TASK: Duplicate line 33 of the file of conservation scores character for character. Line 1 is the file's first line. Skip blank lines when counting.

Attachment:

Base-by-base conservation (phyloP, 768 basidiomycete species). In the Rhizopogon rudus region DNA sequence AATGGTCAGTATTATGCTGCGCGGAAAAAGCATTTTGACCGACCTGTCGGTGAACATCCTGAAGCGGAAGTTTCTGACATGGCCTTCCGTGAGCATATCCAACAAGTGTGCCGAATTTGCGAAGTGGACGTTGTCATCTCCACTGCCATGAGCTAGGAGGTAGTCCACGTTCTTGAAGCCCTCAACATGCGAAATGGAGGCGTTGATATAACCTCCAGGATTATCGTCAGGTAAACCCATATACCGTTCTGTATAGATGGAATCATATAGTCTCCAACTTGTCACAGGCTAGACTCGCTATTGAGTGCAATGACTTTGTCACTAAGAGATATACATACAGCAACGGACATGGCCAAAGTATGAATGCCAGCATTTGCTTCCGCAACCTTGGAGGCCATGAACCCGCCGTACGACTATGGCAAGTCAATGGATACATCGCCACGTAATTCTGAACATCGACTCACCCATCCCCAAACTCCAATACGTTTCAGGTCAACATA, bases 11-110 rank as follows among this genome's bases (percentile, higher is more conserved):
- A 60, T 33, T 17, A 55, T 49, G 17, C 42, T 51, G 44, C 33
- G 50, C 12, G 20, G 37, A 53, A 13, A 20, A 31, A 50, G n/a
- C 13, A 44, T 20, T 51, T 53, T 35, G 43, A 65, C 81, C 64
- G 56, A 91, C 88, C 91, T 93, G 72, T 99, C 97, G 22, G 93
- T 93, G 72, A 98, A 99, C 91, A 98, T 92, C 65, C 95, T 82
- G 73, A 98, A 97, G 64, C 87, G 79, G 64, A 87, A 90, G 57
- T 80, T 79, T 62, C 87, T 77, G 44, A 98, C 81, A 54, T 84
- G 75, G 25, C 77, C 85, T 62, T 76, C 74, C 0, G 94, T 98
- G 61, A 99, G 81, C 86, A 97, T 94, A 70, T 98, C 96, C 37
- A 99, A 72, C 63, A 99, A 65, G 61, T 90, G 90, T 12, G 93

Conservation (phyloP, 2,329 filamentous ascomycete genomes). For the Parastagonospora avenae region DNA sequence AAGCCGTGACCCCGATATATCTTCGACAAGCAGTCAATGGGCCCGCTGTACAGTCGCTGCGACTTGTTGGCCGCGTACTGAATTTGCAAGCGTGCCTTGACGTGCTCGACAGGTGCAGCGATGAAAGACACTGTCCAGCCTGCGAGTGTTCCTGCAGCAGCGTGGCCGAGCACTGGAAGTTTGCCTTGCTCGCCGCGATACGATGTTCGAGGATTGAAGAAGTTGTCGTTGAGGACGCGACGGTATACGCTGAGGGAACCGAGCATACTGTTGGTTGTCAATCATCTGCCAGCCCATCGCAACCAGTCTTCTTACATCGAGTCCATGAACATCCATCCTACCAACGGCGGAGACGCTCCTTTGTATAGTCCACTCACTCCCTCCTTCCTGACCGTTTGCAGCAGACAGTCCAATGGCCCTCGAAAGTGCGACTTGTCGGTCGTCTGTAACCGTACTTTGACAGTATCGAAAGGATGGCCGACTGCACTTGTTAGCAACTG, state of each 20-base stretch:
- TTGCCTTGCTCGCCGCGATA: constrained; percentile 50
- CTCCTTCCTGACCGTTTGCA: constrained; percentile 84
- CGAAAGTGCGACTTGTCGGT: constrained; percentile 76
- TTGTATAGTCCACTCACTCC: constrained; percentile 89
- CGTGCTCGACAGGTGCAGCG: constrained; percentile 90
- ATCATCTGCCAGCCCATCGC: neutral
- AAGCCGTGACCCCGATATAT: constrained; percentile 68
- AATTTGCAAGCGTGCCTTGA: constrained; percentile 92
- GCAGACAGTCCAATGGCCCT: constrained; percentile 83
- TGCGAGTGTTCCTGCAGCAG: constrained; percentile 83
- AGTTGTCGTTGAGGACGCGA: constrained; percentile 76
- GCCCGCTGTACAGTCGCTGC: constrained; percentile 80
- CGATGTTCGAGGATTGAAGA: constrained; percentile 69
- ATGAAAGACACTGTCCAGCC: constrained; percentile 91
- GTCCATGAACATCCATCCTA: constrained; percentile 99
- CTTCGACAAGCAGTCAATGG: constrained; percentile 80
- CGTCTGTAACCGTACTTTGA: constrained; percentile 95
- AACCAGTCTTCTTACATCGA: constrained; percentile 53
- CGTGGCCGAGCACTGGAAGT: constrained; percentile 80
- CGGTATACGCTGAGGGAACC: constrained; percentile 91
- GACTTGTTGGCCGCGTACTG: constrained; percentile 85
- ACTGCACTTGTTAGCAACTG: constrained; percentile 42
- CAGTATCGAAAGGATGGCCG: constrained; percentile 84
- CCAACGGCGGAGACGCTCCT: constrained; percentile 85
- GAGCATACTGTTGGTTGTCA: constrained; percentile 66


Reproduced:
- GACTTGTTGGCCGCGTACTG: constrained; percentile 85